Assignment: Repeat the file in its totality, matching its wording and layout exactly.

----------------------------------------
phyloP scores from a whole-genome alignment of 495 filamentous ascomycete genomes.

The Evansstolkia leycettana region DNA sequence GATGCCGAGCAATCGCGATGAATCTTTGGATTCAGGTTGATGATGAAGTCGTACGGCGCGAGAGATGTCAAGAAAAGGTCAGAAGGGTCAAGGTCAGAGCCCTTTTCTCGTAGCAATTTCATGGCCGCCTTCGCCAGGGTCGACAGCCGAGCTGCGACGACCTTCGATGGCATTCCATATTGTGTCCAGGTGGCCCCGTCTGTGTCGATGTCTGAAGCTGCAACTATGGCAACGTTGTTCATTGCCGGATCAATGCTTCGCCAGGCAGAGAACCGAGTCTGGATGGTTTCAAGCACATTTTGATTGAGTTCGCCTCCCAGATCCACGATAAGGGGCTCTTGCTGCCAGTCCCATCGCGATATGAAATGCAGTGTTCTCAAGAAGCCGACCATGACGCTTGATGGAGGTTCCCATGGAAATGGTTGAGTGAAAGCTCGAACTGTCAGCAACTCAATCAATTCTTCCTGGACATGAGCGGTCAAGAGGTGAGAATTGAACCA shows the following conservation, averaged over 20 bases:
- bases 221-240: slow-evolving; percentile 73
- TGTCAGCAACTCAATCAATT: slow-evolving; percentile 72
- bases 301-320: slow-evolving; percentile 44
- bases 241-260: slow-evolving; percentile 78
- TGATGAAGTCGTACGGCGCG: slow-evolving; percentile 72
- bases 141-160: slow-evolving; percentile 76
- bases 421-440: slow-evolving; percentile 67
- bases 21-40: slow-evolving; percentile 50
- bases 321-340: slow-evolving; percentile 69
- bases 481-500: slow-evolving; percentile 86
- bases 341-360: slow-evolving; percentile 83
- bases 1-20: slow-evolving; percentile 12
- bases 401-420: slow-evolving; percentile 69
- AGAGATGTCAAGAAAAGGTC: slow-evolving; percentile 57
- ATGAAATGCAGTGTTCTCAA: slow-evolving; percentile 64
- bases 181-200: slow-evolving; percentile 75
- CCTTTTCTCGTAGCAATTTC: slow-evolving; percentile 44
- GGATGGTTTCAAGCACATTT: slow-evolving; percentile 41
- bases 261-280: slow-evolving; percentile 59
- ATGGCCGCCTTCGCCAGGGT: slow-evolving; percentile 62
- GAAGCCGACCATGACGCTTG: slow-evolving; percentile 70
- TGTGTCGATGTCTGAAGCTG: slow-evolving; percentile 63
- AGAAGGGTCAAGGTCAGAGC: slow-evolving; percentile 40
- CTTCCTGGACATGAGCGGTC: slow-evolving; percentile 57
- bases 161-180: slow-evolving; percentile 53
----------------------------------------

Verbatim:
phyloP scores from a whole-genome alignment of 495 filamentous ascomycete genomes.

The Evansstolkia leycettana region DNA sequence GATGCCGAGCAATCGCGATGAATCTTTGGATTCAGGTTGATGATGAAGTCGTACGGCGCGAGAGATGTCAAGAAAAGGTCAGAAGGGTCAAGGTCAGAGCCCTTTTCTCGTAGCAATTTCATGGCCGCCTTCGCCAGGGTCGACAGCCGAGCTGCGACGACCTTCGATGGCATTCCATATTGTGTCCAGGTGGCCCCGTCTGTGTCGATGTCTGAAGCTGCAACTATGGCAACGTTGTTCATTGCCGGATCAATGCTTCGCCAGGCAGAGAACCGAGTCTGGATGGTTTCAAGCACATTTTGATTGAGTTCGCCTCCCAGATCCACGATAAGGGGCTCTTGCTGCCAGTCCCATCGCGATATGAAATGCAGTGTTCTCAAGAAGCCGACCATGACGCTTGATGGAGGTTCCCATGGAAATGGTTGAGTGAAAGCTCGAACTGTCAGCAACTCAATCAATTCTTCCTGGACATGAGCGGTCAAGAGGTGAGAATTGAACCA shows the following conservation, averaged over 20 bases:
- bases 221-240: slow-evolving; percentile 73
- TGTCAGCAACTCAATCAATT: slow-evolving; percentile 72
- bases 301-320: slow-evolving; percentile 44
- bases 241-260: slow-evolving; percentile 78
- TGATGAAGTCGTACGGCGCG: slow-evolving; percentile 72
- bases 141-160: slow-evolving; percentile 76
- bases 421-440: slow-evolving; percentile 67
- bases 21-40: slow-evolving; percentile 50
- bases 321-340: slow-evolving; percentile 69
- bases 481-500: slow-evolving; percentile 86
- bases 341-360: slow-evolving; percentile 83
- bases 1-20: slow-evolving; percentile 12
- bases 401-420: slow-evolving; percentile 69
- AGAGATGTCAAGAAAAGGTC: slow-evolving; percentile 57
- ATGAAATGCAGTGTTCTCAA: slow-evolving; percentile 64
- bases 181-200: slow-evolving; percentile 75
- CCTTTTCTCGTAGCAATTTC: slow-evolving; percentile 44
- GGATGGTTTCAAGCACATTT: slow-evolving; percentile 41
- bases 261-280: slow-evolving; percentile 59
- ATGGCCGCCTTCGCCAGGGT: slow-evolving; percentile 62
- GAAGCCGACCATGACGCTTG: slow-evolving; percentile 70
- TGTGTCGATGTCTGAAGCTG: slow-evolving; percentile 63
- AGAAGGGTCAAGGTCAGAGC: slow-evolving; percentile 40
- CTTCCTGGACATGAGCGGTC: slow-evolving; percentile 57
- bases 161-180: slow-evolving; percentile 53